Fréchette, Emmanuelle; Ensminger, Ingo; Bergeron, Yves; Gessler, Arthur; Berninger, Frank

    2011-11-01

    Future climate will alter the soil cover of mosses and snow depths in the boreal forests of eastern Canada. In field manipulation experiments, we assessed the effects of varying moss and snow depths on the physiology of black spruce (Picea -mariana (Mill.) B.S.P.) and trembling aspen (Populus tremuloides Michx.) in the boreal black spruce forest of western Québec. For 1 year, naturally regenerated 10-year-old spruce and aspen were grown with one of the following treatments: additional N fertilization, addition of sphagnum moss cover, removal of mosses, delayed soil thawing through snow and hay addition, or accelerated soil thawing through springtime snow removal. Treatments that involved the addition of insulating moss or snow in the spring caused lower soil temperature, while removing moss and snow in the spring caused elevated soil temperature and thus had a warming effect. Soil warming treatments were associated with greater temperature variability. Additional soil cover, whether moss or snow, increased the rate of photosynthetic recovery in the spring. Moss and snow removal, on the other hand, had the opposite effect and lowered photosynthetic activity, especially in spruce. Maximal electron transport rate (ETR(max)) was, for spruce, 39.5% lower after moss removal than with moss addition, and 16.3% lower with accelerated thawing than with delayed thawing. Impaired photosynthetic recovery in the absence of insulating moss or snow covers was associated with lower foliar N concentrations. Both species were affected in that way, but trembling aspen generally reacted less strongly to all treatments. Our results indicate that a clear negative response of black spruce to changes in root-zone temperature should be anticipated in a future climate. Reduced moss cover and snow depth could adversely affect the photosynthetic capacities of black spruce, while having only minor effects on trembling aspen.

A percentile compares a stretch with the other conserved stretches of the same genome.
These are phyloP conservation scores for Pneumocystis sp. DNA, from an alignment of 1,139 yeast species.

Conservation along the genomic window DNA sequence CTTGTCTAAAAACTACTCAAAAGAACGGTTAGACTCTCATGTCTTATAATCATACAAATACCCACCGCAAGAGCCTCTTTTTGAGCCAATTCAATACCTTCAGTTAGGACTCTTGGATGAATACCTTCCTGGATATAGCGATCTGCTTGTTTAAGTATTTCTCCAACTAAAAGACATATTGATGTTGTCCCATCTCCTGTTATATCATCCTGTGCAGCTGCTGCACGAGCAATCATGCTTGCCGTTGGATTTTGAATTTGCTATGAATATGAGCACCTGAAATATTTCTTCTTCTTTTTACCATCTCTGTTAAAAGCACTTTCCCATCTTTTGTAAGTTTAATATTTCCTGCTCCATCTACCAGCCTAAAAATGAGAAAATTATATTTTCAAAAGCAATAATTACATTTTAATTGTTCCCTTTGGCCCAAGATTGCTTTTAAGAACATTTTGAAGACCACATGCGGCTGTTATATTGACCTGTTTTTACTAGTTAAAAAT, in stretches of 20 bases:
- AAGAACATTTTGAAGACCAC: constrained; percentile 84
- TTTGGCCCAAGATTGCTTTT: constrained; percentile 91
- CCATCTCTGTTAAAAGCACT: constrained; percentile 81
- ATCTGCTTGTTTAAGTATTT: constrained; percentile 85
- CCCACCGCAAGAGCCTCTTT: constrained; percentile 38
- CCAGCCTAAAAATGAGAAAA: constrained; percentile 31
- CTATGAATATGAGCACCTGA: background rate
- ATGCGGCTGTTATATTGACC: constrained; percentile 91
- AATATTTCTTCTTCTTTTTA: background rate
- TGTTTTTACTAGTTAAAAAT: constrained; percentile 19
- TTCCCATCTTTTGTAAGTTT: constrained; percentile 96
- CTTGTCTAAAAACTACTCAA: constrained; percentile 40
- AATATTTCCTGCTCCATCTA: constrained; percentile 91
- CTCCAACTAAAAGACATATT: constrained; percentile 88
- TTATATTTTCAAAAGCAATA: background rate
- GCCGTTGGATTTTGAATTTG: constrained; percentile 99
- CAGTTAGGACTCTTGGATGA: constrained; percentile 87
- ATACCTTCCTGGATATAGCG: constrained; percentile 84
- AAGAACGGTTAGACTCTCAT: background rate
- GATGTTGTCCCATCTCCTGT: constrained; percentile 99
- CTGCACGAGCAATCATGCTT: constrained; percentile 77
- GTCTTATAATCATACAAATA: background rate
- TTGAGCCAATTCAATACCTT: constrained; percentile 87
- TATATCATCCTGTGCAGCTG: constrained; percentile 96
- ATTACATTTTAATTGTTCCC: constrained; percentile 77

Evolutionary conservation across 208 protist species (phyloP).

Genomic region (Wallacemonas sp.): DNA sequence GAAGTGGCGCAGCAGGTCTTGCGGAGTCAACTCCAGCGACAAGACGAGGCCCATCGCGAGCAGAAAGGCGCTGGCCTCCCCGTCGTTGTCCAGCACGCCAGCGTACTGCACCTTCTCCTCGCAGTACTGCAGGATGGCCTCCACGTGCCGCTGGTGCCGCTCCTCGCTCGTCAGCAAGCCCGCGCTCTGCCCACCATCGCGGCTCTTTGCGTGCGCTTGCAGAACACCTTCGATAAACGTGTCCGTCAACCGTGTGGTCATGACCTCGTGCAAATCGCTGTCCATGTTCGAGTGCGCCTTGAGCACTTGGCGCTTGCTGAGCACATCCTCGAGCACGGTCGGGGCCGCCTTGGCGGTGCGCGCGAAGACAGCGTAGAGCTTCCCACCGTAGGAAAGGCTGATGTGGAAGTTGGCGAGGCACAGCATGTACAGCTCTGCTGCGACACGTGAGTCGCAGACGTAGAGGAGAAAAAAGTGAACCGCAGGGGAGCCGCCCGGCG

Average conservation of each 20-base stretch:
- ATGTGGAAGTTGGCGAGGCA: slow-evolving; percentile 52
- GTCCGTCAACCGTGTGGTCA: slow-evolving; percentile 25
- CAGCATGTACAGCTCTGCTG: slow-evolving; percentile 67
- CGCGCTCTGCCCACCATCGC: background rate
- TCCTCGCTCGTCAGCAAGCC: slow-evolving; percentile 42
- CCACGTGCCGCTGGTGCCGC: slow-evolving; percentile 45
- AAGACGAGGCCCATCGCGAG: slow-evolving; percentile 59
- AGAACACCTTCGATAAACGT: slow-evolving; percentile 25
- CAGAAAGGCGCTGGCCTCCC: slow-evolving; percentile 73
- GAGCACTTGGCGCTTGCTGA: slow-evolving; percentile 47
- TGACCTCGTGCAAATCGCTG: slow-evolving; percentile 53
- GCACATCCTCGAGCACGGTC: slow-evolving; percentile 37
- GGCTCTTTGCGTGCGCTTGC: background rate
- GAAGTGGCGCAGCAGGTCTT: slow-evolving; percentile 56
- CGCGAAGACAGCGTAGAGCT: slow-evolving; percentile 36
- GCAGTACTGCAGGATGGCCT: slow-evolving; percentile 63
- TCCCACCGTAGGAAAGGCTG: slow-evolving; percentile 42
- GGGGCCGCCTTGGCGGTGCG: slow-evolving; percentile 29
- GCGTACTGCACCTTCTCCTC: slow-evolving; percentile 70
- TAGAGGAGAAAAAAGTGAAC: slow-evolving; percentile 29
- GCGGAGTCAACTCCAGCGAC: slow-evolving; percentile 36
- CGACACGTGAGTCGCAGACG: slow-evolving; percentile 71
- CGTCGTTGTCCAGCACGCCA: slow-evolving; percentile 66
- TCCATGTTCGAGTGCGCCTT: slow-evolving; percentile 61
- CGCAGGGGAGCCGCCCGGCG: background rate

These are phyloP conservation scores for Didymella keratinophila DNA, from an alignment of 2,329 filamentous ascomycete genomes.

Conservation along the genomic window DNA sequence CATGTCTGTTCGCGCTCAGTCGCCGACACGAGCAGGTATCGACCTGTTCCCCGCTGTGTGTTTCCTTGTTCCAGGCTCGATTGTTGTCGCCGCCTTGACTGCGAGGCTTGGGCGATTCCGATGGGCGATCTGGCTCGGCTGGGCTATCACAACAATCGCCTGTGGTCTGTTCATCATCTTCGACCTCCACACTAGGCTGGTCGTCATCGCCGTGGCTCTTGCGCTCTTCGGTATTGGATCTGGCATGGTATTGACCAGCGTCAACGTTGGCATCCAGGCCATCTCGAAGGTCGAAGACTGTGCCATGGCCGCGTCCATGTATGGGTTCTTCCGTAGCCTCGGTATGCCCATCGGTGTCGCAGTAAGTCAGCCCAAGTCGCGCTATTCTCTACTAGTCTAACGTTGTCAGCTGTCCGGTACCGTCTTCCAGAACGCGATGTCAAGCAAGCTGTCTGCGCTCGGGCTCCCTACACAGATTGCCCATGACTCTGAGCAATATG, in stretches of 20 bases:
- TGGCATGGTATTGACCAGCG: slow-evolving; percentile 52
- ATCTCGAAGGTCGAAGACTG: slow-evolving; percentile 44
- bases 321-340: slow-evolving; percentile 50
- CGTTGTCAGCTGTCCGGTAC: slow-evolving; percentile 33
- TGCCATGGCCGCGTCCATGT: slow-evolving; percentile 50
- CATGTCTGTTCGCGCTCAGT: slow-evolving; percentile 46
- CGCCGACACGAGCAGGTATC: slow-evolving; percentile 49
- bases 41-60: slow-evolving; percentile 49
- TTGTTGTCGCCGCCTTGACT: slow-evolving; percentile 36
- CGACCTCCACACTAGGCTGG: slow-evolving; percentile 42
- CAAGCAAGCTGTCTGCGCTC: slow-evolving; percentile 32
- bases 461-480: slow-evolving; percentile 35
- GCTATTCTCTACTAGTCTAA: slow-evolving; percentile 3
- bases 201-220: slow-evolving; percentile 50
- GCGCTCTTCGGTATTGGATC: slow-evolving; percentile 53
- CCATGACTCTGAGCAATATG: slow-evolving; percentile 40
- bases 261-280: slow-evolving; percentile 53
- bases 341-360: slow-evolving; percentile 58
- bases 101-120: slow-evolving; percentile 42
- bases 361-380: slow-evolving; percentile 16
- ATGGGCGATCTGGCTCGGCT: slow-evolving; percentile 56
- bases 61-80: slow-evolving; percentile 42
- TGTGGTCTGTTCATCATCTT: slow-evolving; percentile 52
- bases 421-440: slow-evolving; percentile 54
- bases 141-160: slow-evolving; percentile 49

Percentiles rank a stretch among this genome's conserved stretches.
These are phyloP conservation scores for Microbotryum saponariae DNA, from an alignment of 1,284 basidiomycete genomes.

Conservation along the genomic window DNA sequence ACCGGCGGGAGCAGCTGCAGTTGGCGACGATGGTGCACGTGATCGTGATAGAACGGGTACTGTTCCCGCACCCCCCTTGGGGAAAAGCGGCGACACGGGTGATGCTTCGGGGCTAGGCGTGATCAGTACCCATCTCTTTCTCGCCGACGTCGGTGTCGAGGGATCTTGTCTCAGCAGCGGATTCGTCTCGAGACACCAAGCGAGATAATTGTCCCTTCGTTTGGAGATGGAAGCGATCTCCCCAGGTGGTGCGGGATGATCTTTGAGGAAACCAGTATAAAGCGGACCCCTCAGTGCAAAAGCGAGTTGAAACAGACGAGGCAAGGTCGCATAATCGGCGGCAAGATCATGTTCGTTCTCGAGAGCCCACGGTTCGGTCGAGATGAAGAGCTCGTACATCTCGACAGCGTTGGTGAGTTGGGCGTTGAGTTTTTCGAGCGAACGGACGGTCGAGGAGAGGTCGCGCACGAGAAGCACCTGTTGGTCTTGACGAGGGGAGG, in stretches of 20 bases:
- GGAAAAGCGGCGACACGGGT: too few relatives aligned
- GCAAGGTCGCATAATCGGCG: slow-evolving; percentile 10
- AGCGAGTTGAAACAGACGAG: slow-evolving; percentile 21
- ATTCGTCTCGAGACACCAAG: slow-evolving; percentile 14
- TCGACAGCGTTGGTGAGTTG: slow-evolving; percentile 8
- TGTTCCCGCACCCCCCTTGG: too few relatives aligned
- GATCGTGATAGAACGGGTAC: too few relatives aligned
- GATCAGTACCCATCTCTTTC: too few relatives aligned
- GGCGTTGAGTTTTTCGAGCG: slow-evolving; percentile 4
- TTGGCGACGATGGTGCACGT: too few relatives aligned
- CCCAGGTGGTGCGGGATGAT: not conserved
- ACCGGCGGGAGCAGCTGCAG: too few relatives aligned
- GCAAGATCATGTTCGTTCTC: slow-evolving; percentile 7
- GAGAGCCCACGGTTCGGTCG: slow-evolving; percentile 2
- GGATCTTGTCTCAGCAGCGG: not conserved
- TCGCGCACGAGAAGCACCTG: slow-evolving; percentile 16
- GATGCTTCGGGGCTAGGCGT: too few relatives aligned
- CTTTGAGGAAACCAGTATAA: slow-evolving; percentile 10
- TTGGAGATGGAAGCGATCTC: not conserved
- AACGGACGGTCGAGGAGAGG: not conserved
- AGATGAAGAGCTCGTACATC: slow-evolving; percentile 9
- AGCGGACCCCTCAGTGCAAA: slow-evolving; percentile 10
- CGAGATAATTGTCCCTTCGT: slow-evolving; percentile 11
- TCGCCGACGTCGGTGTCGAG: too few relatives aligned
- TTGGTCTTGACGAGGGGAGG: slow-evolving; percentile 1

19. Response of Glacier and Lake Dynamics in Four Inland Basins to Climate Change at the Transition Zone between the Karakorum And Himalayas

    PubMed Central

    Li, Zhiguo; Fan, Kuangsheng; Tian, Lide; Shi, Benlin; Zhang, Shuhong; Zhang, Jingjing

    2015-01-01

    Inland glacier and lake dynamics on the Tibetan Plateau (TP) and its surroundings over recent decades are good indicators of climate change and have a significant impact on the local water supply and ecosystem. The glacier and lake changes in Karakoram are quite different from those of the Himalayas. The mechanisms of the complex and regionally heterogeneous behavior of the glacier and lake changes between the Karakorum and Himalayas are poorly understood. Based on satellite images and meteorological data of Shiquanhe, Hetian, and Yutian stations, we demonstrate that the overall retreat of glaciers and increase of lake area at the transition zone between the Karakoram and Himalayas (TKH) have occurred since 1968 in response to a significant global climate change. Glacial areas in the Songmuxi Co basin, Zepu Co basin, Mang Co basin and Unnamed Co decreased by -1.98 ± 0.02 km2, -5.39 ± 0.02 km2, -0.01 ± 0.02 km2, and -0.12 ± 0.02 km2 during the study period, corresponding to losses of -1.42%, -2.86%, -1.54%, and -1.57%, respectively. The lake area of the Songmuxi Co, Zepu Co, Mang Co and Unnamed Co increased by 7.57 ± 0.02 km2, 8.53 ± 0.02 km2, 1.35 ± 0.02 km2, and 0.53±0.02 km2, corresponding to growths of 30.22%, 7.55%, 11.39%, and 8.05%, respectively. Increases in temperature was the main reason for glacier retreat, whereas decreases in potential evapotranspiration of lakes, increases in precipitation, and increases in melt water from glaciers and frozen soil all contributed to lake area expansion. PMID:26699717

  20. Response of Glacier and Lake Dynamics in Four Inland Basins to Climate Change at the Transition Zone between the Karakorum And Himalayas.

    PubMed

    Li, Zhiguo; Fan, Kuangsheng; Tian, Lide; Shi, Benlin; Zhang, Shuhong; Zhang, Jingjing

    2015-01-01